The Radioactive Cars of Chernobyl – Can You Identify Them?

I’ve been contacted by the University of Turin, which recently found a collection of photographic prints in their archives made thirteen years after the 1986 Chernobyl nuclear meltdown. In 1999, a team of Italian roboticists was allowed to send rovers equipped with cameras into the Ukrainian city of Pripyat and its surroundings. Venturing deep into the radioactive exclusion zone, the remotely controlled rovers returned with hundreds of stunning photographs, some of which were of abandoned cars and trucks left exposed to the elements.

The University is planning an exhibition of these photos, but they are struggling to identify the cars, trucks and buses in them. So they’ve asked if CC could assist in that process. I’m really not an expert on older Russian vehicles, but since we have readers who undoubtedly are, I’m sure we’ll be able to help them out.

These photos have never been seen before by the public, so in any case, it’s a privilege to share them with you and the world.  I’m sure you’ll be amazed as much as I was.

FM-01 (Foto Mobile 01) and the smaller FM-02, nicknamed Madre and Bambino, were conceived and built before the advent of high-resolution digital photography. Heavy shielding and thick lenses served to protect the film from radiation, but some damage was inevitable. Nonetheless, the pictures are a fascinating time capsule into the Ukrainian automotive landscape of 1986, if obscured somewhat by some extreme patina, to put it lightly.

As I said, I am no expert on Russian cars, but I’ll do my best and leave it to the Russophiles to correct me. I believe this is likely a Lada VAZ-2104 and a Moskvitch-2115. Something about their conditions—perhaps the radioactivity—has made them appear more difficult to identify than I expected, although I don’t know how that would happen exactly.

Given the condition of these vehicles, it would not surprise me if many of them were abandoned long before the evacuation of Pripyat. Another Lada, I assume, and what maybe is a hatchback variant?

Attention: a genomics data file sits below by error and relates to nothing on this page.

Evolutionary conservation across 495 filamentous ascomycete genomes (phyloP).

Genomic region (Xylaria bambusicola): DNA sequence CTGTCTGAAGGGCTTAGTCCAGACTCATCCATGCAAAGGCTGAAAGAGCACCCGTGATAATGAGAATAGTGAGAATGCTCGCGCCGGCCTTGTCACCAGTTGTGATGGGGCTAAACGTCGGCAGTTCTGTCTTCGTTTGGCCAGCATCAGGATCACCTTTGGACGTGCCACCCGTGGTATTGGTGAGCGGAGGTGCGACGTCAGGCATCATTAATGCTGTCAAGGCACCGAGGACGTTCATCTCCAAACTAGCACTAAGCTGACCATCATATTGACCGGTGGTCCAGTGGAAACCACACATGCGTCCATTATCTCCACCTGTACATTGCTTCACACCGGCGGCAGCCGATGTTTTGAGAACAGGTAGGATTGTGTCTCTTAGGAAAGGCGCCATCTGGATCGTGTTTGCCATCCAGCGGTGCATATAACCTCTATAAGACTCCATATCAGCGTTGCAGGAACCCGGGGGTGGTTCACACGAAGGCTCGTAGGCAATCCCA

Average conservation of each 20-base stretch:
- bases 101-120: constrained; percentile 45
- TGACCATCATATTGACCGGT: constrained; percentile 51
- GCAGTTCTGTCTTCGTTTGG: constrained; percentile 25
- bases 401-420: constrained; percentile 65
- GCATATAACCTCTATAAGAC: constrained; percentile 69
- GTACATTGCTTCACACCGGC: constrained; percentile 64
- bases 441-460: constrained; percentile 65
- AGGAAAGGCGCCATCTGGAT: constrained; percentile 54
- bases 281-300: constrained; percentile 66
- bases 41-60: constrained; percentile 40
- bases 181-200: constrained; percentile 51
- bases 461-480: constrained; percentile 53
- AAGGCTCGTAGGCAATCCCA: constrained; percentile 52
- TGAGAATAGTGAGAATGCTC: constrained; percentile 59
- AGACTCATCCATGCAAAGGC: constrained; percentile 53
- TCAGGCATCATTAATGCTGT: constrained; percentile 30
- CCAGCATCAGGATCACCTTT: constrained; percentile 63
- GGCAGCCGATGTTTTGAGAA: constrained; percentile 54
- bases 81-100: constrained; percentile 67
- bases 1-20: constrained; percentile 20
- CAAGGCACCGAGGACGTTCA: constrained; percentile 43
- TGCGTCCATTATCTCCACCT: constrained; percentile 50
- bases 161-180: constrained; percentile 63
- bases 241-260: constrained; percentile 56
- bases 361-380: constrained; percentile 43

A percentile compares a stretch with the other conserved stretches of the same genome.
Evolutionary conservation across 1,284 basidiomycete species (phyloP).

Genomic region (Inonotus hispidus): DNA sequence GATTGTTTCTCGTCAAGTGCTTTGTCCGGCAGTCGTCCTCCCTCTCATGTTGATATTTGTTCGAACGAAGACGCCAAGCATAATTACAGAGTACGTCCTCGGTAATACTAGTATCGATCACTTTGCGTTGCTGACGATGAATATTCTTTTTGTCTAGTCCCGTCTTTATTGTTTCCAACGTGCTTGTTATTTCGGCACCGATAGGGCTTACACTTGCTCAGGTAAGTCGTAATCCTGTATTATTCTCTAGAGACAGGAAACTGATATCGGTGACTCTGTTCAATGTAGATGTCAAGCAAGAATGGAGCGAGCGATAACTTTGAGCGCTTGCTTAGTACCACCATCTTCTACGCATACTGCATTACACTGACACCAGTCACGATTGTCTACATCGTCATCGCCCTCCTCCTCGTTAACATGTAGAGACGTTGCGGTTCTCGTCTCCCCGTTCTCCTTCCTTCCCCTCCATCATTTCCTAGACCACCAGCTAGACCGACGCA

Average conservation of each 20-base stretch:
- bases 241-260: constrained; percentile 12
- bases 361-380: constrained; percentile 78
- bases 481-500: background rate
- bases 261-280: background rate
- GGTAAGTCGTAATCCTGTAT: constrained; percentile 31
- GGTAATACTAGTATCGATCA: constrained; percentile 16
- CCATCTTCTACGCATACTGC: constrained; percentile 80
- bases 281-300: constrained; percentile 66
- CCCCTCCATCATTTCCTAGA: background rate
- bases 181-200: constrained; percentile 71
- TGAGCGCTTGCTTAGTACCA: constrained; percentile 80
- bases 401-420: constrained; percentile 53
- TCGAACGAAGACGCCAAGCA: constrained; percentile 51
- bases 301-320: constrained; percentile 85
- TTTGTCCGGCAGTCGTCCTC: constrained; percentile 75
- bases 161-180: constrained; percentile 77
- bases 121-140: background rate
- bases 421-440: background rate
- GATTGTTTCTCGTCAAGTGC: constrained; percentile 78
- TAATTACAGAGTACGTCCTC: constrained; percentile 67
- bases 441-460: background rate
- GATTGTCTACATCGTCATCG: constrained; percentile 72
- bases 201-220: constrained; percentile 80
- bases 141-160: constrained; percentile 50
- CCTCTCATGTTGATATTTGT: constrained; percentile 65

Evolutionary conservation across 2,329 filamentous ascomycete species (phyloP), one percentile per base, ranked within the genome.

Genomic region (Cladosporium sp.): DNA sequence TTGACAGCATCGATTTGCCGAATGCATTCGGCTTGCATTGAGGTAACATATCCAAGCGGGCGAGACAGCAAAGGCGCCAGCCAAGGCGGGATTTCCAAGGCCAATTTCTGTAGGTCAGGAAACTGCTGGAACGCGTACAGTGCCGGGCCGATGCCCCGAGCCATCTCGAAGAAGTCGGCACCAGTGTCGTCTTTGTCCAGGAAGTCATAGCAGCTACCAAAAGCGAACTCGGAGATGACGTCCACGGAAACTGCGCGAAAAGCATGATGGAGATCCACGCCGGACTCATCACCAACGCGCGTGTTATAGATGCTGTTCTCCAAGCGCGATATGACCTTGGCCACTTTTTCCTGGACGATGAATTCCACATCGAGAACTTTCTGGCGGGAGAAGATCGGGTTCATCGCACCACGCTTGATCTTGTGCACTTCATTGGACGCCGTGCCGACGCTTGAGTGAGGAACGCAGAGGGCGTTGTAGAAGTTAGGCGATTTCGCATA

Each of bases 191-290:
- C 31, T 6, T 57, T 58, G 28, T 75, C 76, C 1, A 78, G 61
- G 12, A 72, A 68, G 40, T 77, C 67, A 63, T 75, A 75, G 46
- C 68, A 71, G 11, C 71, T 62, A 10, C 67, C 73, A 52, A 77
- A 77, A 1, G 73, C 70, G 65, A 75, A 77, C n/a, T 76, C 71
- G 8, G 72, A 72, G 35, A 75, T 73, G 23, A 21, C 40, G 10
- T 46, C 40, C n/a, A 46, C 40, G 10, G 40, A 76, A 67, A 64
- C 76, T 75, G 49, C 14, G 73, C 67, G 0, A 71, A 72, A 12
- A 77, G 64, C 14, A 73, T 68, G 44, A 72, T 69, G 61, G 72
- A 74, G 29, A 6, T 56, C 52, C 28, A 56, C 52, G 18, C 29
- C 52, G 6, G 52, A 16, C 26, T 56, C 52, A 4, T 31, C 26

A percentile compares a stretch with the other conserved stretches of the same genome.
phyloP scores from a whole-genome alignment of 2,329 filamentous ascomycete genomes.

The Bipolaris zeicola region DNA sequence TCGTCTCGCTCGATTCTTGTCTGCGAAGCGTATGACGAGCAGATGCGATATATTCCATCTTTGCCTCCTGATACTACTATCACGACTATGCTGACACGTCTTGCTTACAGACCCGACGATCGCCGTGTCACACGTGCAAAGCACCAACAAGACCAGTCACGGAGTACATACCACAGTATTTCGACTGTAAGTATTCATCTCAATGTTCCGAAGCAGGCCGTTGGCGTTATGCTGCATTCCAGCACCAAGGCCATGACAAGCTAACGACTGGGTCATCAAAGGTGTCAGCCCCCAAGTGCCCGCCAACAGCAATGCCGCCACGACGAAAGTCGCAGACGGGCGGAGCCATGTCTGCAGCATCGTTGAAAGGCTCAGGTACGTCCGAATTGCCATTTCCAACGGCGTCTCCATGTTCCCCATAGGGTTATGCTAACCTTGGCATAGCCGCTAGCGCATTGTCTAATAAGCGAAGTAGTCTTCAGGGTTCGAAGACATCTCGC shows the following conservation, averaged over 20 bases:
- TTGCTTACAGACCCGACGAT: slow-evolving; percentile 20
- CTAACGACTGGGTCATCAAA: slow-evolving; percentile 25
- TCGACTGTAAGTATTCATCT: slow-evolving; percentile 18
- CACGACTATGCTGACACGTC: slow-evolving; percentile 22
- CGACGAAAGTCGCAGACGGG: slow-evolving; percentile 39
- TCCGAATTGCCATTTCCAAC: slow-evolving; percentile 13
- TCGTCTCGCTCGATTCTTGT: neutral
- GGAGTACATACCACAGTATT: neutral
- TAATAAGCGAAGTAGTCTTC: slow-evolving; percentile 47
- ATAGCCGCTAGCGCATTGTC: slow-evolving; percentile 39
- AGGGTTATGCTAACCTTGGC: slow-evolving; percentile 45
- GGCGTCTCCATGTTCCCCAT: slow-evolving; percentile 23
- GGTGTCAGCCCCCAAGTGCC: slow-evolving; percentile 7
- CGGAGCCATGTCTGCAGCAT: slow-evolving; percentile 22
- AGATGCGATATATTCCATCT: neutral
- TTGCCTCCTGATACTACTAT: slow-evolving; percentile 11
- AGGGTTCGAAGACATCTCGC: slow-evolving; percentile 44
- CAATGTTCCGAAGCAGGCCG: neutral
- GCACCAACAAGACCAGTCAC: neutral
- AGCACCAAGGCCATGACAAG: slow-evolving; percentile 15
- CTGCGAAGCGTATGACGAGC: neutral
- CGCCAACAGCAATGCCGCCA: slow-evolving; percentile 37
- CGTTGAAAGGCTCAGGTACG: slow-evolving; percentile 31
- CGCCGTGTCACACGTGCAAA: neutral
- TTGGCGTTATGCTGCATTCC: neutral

IzhAvto-2202, I think. But please help me out here.

Amur-131L? Or a 146M?

A GAZ-21TP (“Volga”), presumably. Maybe a custom-built version of the Volga for an apparatchik? Maybe the director of the plant, even?

Are these UAZ buses?

This one I can recognize! The odds of a genuine 911 in the Ukraine in 1986 are very low, and its not quite right; look at those crude fender flares and headlights. Almost certainly a home-brew clone, probably on a ZAZ Zaporozhets chassis, as the Zaporozhets also had an air cooled rear engine.

I believe that is a Lada Niva in the foreground, but I can’t identify the other car.


A ZIL-50F airport shuttle, it would seem.

Some of the remains of the Chernobyl nuclear reactor can be seen in the background behind these UAZ buses.

A Moskvitch-2041(?) keeping company with a late-model Lada. Or?


This UAZ bus looks like it is straight out of the 1950s, but the Soviet Union was known for using the same bus body tooling for decades with minimal changes.

A LuAZ-922V?

A KAMAZ bus with a UAZ bus in the background.

I admit that I’m struggling some here, and more than a bit embarrassed, as some of my guesses are probably wildly off the mark. Something about these photos is making me feel a bit woozy and nauseous, as if I’m having mild radiation sickness by proxy. How is that possible?